And the whole reason they do all this is because they long ago realized that the better off the poorest among them are, the better off *everyone* will be. Every individual contributes, for good or for ill, to the welfare of the whole, and the more people are desperate, insane, or monstrous, the more desperate, insane, or monstrous the society as a whole will be. Especially since the greater monsters tend to be those seeking to protect society from those they call monsters.

Edited to add:

ysabetwordsmith said: Parts of that sound really clever.

How do they deal with the challenge of teaching people to be industrious when the basics are provided?


My response:

1. Part of it is what you get at that basic level: a tiny apartment, just enough food to get by on, and what food you do get is rather dull. It's a stable "income," but a dull one.

2. Most people on Traipah live with other people, usually in large family groups. It's rare for people to live alone on Traipah.*

3. It's not really safe to live alone on Traipah. There are more things that can kill you on Traipah than there are in Australia. And most of the things that can kill you on Traipah will also eat you. Some won't even wait for you to die before they start to eat you. There are even carnivorous trees, and crocodile-like creatures that are warm-blooded and have feathers and are sometimes big enough to swallow a saltwater crocodile whole. So there's safety in numbers.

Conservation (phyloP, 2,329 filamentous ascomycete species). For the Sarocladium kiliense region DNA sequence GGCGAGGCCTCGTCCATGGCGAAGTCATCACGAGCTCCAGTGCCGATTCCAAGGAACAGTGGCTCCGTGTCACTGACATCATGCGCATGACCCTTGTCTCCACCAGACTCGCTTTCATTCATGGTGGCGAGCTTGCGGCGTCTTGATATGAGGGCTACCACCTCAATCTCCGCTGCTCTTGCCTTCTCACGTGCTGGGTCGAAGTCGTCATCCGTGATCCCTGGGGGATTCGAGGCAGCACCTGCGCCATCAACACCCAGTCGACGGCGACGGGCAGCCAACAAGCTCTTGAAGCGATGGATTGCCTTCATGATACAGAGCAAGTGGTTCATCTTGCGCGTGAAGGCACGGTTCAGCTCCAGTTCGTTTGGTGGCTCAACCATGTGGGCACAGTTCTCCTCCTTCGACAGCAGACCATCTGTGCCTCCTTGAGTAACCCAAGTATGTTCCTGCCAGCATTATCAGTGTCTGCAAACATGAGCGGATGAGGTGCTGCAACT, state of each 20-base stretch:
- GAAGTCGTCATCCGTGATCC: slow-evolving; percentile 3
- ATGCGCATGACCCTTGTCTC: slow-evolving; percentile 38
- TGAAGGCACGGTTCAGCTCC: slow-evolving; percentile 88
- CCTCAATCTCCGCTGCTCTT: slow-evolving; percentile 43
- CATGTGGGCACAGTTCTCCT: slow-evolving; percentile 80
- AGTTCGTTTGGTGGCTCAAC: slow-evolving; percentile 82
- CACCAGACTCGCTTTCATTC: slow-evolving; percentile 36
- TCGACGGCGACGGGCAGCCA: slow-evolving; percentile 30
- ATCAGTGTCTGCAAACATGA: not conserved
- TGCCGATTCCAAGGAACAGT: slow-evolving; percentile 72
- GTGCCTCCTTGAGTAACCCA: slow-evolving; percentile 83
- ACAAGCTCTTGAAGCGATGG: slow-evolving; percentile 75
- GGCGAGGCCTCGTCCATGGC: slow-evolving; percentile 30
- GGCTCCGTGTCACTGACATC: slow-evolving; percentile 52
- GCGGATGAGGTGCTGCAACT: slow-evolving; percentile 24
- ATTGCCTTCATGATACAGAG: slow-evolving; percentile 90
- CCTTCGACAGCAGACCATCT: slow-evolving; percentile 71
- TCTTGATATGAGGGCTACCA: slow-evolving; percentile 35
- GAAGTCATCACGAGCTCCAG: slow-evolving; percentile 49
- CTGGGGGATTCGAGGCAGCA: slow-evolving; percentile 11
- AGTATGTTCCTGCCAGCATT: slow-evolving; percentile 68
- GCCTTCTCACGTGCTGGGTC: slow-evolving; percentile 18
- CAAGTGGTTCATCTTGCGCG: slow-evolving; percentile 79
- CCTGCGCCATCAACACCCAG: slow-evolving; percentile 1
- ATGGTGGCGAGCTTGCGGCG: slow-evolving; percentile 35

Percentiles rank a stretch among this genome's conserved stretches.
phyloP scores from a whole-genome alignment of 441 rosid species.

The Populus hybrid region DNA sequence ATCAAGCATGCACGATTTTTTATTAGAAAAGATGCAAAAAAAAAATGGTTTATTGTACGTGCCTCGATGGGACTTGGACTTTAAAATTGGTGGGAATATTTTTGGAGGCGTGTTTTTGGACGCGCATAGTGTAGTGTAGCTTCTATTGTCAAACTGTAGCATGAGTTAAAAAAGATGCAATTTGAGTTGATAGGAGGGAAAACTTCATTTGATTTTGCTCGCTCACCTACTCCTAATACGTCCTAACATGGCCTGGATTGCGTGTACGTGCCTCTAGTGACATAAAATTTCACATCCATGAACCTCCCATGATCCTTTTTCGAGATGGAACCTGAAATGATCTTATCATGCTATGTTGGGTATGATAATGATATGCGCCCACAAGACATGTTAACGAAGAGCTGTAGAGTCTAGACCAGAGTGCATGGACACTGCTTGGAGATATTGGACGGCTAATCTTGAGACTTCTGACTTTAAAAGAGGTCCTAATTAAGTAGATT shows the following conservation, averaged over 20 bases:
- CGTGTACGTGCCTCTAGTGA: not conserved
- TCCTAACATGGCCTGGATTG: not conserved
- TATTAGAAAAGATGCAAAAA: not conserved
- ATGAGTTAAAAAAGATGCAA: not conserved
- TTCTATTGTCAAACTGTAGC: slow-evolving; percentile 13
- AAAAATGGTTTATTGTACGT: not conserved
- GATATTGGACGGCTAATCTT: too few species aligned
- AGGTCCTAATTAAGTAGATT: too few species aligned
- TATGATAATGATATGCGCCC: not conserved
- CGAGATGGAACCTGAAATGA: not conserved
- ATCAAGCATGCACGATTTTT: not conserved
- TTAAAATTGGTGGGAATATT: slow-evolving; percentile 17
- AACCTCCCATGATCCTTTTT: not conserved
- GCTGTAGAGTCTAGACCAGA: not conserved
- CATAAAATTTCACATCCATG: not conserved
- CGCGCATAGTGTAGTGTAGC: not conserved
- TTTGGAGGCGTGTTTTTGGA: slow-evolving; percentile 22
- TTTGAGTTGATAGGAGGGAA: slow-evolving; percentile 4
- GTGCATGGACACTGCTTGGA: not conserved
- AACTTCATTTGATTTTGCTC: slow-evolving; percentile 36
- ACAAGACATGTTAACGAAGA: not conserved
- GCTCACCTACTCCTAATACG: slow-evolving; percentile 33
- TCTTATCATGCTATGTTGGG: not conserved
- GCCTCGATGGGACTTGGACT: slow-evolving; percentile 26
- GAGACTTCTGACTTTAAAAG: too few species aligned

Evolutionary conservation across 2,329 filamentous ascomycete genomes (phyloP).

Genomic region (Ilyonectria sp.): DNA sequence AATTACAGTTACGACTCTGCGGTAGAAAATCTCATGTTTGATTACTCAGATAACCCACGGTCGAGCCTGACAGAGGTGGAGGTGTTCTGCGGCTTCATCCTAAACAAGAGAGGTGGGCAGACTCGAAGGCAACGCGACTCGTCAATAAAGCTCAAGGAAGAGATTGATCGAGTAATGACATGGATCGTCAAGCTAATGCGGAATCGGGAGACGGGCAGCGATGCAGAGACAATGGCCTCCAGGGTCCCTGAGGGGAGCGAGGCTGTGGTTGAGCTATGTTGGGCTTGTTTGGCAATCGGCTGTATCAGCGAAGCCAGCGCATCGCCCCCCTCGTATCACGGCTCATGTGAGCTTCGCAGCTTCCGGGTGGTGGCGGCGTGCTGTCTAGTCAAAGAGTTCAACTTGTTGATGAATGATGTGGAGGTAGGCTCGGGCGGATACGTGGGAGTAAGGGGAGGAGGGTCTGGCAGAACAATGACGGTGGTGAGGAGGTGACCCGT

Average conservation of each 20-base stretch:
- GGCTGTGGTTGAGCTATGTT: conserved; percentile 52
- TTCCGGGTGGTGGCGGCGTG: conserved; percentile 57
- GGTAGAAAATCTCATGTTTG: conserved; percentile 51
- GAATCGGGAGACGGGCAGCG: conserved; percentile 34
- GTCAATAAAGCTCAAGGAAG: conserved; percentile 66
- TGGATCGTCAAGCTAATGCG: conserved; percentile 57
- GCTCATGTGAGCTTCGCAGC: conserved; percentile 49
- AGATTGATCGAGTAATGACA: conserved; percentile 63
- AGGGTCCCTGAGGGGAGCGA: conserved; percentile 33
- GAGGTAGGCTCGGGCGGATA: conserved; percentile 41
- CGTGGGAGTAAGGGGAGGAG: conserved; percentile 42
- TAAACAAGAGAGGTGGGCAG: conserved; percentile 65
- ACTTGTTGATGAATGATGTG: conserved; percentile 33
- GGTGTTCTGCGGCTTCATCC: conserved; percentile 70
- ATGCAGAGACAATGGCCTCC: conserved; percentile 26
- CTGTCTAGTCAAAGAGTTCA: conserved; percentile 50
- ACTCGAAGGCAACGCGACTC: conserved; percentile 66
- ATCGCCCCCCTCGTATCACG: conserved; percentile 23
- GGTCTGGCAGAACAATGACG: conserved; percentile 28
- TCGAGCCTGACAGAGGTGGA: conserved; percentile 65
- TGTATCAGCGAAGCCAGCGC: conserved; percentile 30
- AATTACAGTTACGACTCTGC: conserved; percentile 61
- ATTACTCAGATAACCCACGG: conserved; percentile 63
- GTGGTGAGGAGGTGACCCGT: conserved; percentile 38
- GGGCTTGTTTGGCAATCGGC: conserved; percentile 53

* There are a lot of reasons for this whole "living together in family groups" thing:

1. Habitable areas for conscious beings on Traipah are limited by a deep-seated Traipahni belief in being harmonious with the environment, and fear of the consequences if the environment is screwed up, a fear which is based on The Reformation (when the biosphere basically rebelled against the planetary abuse, for lack of better terms, via an explosion of biodiversity with species that almost wiped out Traipahni civilization) and on Jophwaan Island, an island whose ecosystem famously died because of "conscious being" interference, and only recently began to have life living on it again with an entirely new ecosystem.

2. The Ah'Koi Bahnis are just more social than humans. They're also more touch-oriented, needing the physical touch of others very powerfully. So much so that more than 3 months of being alone at a stretch is *very* detrimental to the mental health of Ah'Koi Bahnis individuals.
The Duenicallo and Shaokennah species aren't as socially needy as the Ah'Koi Bahnis, but both of those species are pack animals hunt in packs. (Both of those species being carnivorous, where most Ah'Koi Bahnis are herbivorous.)

In case you're wondering how two carnivorous species and an herbivorous species get along, well: